One in five Americans workers report providing care to an elderly or disabled family member or friend. For a company like Nike, with 73,000 employees, that’s nearly 14,600 caregivers.
It may surprise those of you in Human Resources to know that 56% of caregivers do not report their caregiving responsibilities to their supervisor or HR office. And for caregivers, it might surprise you that doing so can make your ability to do your best as both an employee and a caregiver more rewarding.
It’s not difficult to generalize the impact one employee can have on office morale when they are in crisis. Most businesses have a team ethos and collaborate to “help” their colleague though most don’t realize that the average length of a family caregiving commitment is 4 years. A lot of resentment amongst the team can build up over this time.
It becomes more difficult to mitigate impact on the team when the employee caregiver is in a leadership or senior position, which is becoming more prevalent as our elders are living longer. In these situations, caregiving is falling to individuals who are aged 50+. A nearly two decades old study by the MetLife Mature Market Group reported that the 10 million caregivers in this age group caring for their parents lose an estimated $3 trillion in wages, pensions, retirement funds, and benefits.
If that number is surprising, you will find others just as staggering – the cost of informal caregiving in terms of lost productivity to US businesses is reported at $33 billion a year. Employers pay $13.4 billion more per year in health care costs to family caregivers than employees without these responsibilities. And this figure does not include health and counseling benefits for those suffering extended grief and depression following the death of their loved one.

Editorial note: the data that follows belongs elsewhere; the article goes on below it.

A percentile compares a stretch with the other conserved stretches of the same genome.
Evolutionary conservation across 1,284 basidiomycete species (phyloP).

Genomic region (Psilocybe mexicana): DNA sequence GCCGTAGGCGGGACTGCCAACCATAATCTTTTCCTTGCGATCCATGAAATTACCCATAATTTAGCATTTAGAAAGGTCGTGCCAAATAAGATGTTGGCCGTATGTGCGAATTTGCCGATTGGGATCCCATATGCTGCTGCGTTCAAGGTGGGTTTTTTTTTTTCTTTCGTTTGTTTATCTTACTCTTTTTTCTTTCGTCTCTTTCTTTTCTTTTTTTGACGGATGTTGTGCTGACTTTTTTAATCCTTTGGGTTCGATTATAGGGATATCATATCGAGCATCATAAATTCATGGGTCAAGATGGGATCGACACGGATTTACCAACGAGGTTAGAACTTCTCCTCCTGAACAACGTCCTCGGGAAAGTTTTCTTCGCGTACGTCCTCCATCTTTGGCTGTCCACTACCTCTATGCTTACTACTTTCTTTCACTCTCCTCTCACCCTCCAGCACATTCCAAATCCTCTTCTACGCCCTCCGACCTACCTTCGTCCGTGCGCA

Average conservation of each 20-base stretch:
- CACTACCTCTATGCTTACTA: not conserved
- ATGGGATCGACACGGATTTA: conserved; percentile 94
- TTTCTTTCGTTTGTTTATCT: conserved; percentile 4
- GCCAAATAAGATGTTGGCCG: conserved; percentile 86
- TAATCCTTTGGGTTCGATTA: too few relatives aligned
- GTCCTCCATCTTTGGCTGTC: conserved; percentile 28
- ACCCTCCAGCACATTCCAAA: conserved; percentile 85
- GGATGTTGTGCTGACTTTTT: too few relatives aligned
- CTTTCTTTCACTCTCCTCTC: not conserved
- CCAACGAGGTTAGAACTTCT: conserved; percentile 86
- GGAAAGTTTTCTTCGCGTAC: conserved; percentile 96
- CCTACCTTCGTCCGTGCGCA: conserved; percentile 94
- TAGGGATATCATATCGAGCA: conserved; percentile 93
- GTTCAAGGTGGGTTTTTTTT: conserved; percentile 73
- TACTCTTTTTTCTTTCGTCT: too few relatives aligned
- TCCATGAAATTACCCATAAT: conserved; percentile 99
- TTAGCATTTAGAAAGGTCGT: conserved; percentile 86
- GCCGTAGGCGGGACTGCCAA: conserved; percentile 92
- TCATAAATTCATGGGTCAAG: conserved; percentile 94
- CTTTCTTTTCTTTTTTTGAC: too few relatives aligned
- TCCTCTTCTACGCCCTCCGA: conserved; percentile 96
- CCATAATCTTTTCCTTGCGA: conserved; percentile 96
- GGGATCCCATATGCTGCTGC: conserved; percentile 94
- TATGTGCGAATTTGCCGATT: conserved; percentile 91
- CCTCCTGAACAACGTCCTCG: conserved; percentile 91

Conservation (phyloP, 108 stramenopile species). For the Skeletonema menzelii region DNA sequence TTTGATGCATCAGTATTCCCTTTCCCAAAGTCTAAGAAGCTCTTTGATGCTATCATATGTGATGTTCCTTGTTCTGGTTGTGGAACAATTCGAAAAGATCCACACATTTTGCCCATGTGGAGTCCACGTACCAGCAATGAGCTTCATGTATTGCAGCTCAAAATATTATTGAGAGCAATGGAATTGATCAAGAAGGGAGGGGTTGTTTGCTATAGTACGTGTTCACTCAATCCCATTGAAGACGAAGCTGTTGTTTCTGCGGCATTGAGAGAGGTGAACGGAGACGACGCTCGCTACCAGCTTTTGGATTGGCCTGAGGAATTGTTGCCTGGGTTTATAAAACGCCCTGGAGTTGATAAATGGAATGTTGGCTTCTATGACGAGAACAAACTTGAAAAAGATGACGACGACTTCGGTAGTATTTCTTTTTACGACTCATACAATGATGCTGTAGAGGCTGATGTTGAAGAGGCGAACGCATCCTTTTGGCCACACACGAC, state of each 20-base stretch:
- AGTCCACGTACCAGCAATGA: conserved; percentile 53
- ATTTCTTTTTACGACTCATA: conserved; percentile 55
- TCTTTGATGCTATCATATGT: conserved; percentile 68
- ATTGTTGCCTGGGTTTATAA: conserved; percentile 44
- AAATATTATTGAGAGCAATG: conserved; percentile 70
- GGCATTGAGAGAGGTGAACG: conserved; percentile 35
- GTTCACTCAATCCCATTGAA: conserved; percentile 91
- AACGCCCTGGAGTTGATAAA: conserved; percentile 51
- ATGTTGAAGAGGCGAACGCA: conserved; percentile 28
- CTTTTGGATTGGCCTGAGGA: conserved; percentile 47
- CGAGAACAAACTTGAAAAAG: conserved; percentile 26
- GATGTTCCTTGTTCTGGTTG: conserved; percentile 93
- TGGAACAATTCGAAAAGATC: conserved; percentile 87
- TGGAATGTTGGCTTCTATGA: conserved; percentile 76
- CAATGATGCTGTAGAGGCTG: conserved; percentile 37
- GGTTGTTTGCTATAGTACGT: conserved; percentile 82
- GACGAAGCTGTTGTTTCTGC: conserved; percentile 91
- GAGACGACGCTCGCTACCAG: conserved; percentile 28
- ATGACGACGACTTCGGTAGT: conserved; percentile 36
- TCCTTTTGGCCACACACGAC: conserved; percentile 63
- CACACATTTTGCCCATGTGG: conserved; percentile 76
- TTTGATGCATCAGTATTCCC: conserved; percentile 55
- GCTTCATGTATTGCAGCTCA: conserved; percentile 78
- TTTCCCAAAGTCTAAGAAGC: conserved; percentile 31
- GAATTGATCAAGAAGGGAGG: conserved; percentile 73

Despite having more benefits provided, nearly 415% of family caregivers leave their job to have more time to care for their loved one. Among them, 34% leave because their work does not provide flexible hours. Half of those who remain working arrive to work late, leave early or take time off to provide care which impacts their coworkers and general office morale.
However, employers don’t want to lose good employees, they don’t want to report lost productivity or poor employee morale. Which is why I believe that the office of Human Resources should become every caregiver’s best friend. To do that, HR needs to be more approachable on the topic which means to go beyond FMLA.
While Caregiven’s vision is to empower caregivers and enable them to be more present in their role, this is inclusive of their role as employee. The app offers peace of mind and time management as well as simple utilities so that caregivers need not leave their work to participate in caregiving appointments. While our products will significantly impact the end-of-life caregiving experience, Human Resources approaches within your business can do so much more.
It starts with an openness to discuss ways to work together to achieve the collective goal of your retaining a quality employee and their desire to be present for their loved one. Is that flextime? The ability to work remotely? Or adopting a policy that values the caregiver employees based on job performance rather than holding them to antiquated measures. Perhaps most importantly, modifying your employee assistance program offerings to include learning opportunities with professionals in the caregiving space, promotes conversation amongst employees who are also caregivers, offer eldercare support and referral services, and resources like Caregiven.
Implementing these practices is easy; it starts with one employee caregiver whose experience with Human Resources exceeds their expectations. They will become your spokesperson and their experience will encourage the 56% of their peers who’ve been struggling in their position but intimidated to speak to you about their caregiving responsibilities to come forward. And to make you their best friend.